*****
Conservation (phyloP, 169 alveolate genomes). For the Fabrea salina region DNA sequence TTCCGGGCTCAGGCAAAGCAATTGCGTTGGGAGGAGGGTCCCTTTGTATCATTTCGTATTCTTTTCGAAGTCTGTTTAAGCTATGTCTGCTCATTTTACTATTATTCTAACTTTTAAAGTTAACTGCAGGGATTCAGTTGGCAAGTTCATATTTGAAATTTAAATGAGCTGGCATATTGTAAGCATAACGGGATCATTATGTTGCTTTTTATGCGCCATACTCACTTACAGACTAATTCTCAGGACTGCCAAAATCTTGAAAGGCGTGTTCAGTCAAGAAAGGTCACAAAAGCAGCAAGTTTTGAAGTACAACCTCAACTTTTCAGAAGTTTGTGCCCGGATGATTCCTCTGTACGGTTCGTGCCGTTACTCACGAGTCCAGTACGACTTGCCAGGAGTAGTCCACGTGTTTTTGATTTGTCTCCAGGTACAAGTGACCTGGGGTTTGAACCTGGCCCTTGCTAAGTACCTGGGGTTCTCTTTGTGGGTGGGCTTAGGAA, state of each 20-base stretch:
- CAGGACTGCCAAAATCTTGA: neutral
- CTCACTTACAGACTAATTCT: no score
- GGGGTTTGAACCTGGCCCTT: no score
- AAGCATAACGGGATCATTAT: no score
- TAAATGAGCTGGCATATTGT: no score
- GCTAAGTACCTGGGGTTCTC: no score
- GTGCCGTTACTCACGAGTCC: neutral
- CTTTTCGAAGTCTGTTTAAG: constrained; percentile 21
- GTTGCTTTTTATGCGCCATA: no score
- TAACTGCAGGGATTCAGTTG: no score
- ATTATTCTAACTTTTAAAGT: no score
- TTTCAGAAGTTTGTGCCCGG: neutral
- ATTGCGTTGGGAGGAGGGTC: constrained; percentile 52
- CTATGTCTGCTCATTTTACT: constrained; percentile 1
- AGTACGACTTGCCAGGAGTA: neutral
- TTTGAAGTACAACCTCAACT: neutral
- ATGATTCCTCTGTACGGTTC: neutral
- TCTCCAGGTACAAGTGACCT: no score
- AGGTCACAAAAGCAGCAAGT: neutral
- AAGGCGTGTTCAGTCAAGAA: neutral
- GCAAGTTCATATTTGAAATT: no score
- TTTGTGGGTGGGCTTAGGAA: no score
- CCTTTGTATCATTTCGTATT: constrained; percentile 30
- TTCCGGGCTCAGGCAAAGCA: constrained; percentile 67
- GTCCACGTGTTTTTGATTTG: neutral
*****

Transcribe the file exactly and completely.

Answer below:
Conservation (phyloP, 169 alveolate genomes). For the Fabrea salina region DNA sequence TTCCGGGCTCAGGCAAAGCAATTGCGTTGGGAGGAGGGTCCCTTTGTATCATTTCGTATTCTTTTCGAAGTCTGTTTAAGCTATGTCTGCTCATTTTACTATTATTCTAACTTTTAAAGTTAACTGCAGGGATTCAGTTGGCAAGTTCATATTTGAAATTTAAATGAGCTGGCATATTGTAAGCATAACGGGATCATTATGTTGCTTTTTATGCGCCATACTCACTTACAGACTAATTCTCAGGACTGCCAAAATCTTGAAAGGCGTGTTCAGTCAAGAAAGGTCACAAAAGCAGCAAGTTTTGAAGTACAACCTCAACTTTTCAGAAGTTTGTGCCCGGATGATTCCTCTGTACGGTTCGTGCCGTTACTCACGAGTCCAGTACGACTTGCCAGGAGTAGTCCACGTGTTTTTGATTTGTCTCCAGGTACAAGTGACCTGGGGTTTGAACCTGGCCCTTGCTAAGTACCTGGGGTTCTCTTTGTGGGTGGGCTTAGGAA, state of each 20-base stretch:
- CAGGACTGCCAAAATCTTGA: neutral
- CTCACTTACAGACTAATTCT: no score
- GGGGTTTGAACCTGGCCCTT: no score
- AAGCATAACGGGATCATTAT: no score
- TAAATGAGCTGGCATATTGT: no score
- GCTAAGTACCTGGGGTTCTC: no score
- GTGCCGTTACTCACGAGTCC: neutral
- CTTTTCGAAGTCTGTTTAAG: constrained; percentile 21
- GTTGCTTTTTATGCGCCATA: no score
- TAACTGCAGGGATTCAGTTG: no score
- ATTATTCTAACTTTTAAAGT: no score
- TTTCAGAAGTTTGTGCCCGG: neutral
- ATTGCGTTGGGAGGAGGGTC: constrained; percentile 52
- CTATGTCTGCTCATTTTACT: constrained; percentile 1
- AGTACGACTTGCCAGGAGTA: neutral
- TTTGAAGTACAACCTCAACT: neutral
- ATGATTCCTCTGTACGGTTC: neutral
- TCTCCAGGTACAAGTGACCT: no score
- AGGTCACAAAAGCAGCAAGT: neutral
- AAGGCGTGTTCAGTCAAGAA: neutral
- GCAAGTTCATATTTGAAATT: no score
- TTTGTGGGTGGGCTTAGGAA: no score
- CCTTTGTATCATTTCGTATT: constrained; percentile 30
- TTCCGGGCTCAGGCAAAGCA: constrained; percentile 67
- GTCCACGTGTTTTTGATTTG: neutral